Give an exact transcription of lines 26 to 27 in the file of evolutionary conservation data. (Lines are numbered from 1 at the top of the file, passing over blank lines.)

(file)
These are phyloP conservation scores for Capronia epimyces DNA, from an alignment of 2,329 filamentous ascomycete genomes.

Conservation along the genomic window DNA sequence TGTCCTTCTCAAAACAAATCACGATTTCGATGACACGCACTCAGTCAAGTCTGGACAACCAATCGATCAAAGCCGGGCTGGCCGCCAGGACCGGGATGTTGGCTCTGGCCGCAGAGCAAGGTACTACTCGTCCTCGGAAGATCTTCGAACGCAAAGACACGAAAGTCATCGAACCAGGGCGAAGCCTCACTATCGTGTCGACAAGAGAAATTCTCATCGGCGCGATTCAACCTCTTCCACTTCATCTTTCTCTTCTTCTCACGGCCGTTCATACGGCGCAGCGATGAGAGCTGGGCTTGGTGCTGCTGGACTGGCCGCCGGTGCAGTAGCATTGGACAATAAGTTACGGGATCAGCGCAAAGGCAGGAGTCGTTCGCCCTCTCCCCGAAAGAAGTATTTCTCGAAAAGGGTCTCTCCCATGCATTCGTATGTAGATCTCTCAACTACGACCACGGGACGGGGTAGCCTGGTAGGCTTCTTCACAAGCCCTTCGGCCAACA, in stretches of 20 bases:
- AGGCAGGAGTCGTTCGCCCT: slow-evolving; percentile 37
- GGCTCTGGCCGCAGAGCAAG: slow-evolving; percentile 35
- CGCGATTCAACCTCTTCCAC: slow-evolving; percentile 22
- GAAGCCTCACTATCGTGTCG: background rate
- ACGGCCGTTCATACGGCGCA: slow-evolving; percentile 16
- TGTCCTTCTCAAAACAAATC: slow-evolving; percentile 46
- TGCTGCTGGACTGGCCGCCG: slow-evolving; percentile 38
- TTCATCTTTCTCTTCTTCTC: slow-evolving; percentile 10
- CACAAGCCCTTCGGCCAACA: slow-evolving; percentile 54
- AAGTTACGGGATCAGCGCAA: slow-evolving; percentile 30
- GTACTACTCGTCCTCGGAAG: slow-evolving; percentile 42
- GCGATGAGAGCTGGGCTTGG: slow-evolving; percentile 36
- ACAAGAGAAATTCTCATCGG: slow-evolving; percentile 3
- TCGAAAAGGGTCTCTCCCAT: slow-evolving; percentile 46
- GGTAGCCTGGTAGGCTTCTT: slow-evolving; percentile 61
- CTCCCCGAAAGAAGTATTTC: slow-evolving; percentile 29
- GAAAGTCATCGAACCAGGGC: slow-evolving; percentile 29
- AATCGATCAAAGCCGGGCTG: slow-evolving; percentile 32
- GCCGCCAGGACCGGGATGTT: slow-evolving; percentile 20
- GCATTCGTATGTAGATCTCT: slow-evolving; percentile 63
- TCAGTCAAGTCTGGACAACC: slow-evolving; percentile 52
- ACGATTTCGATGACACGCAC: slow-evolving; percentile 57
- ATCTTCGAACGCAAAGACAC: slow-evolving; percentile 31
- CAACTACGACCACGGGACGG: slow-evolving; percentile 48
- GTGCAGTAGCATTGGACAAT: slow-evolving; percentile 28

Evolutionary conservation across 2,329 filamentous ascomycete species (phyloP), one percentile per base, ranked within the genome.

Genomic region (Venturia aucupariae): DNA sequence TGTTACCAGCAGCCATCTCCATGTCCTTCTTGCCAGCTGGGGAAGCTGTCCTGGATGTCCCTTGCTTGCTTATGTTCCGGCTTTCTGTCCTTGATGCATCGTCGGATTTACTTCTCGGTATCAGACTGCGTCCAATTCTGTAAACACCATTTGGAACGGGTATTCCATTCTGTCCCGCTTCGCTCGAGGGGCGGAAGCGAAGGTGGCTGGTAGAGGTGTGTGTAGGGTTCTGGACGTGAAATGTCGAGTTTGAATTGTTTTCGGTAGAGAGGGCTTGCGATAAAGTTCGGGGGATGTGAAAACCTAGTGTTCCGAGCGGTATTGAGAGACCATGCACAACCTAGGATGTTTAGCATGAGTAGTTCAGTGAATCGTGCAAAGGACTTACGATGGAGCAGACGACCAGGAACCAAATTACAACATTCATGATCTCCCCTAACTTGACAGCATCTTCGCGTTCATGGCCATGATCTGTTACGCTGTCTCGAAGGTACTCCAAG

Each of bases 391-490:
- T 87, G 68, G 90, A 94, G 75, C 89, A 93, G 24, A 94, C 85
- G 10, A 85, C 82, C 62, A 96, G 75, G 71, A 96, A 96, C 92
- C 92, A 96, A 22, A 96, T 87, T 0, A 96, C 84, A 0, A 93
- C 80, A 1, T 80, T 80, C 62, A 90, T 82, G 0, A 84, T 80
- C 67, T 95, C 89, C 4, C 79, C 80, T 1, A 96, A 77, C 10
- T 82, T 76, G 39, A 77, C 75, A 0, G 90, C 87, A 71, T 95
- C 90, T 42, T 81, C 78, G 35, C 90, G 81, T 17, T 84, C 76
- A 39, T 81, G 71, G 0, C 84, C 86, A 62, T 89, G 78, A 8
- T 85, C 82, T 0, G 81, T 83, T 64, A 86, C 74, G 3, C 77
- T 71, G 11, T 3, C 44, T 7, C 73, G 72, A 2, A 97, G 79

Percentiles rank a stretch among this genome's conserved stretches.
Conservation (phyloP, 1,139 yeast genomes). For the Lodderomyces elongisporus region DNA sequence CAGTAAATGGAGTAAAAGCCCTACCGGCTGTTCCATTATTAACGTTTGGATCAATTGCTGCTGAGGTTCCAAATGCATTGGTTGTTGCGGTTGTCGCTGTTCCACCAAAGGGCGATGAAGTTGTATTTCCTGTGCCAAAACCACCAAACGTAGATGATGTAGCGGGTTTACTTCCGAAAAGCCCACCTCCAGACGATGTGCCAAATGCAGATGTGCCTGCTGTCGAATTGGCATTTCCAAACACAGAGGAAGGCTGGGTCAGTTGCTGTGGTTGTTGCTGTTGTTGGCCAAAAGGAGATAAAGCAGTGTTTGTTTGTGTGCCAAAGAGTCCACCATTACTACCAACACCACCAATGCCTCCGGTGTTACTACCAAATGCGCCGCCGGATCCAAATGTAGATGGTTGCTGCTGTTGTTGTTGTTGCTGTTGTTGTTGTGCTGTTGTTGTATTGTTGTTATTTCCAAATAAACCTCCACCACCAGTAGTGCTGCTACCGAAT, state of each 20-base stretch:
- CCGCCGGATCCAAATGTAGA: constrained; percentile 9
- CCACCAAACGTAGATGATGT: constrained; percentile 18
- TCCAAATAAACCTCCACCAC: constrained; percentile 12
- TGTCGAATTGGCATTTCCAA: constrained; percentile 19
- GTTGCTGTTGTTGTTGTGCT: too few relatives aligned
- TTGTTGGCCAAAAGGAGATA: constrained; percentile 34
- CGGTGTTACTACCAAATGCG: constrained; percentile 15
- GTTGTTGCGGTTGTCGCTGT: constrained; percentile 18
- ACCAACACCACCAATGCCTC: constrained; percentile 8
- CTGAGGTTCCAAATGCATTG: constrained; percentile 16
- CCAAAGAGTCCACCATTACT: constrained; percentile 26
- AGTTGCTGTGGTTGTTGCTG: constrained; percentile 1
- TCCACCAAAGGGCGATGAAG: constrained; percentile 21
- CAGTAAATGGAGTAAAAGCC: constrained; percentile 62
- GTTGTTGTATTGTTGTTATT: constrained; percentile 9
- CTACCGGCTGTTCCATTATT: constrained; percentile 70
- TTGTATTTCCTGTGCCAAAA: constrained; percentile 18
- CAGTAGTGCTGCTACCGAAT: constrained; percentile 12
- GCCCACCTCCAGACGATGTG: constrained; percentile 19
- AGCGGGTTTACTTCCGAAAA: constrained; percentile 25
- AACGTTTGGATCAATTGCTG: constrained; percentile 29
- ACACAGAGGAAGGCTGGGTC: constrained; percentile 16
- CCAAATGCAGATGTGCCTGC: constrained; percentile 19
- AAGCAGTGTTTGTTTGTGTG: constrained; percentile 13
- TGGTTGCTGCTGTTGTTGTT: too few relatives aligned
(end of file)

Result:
- CAACTACGACCACGGGACGG: slow-evolving; percentile 48
- GTGCAGTAGCATTGGACAAT: slow-evolving; percentile 28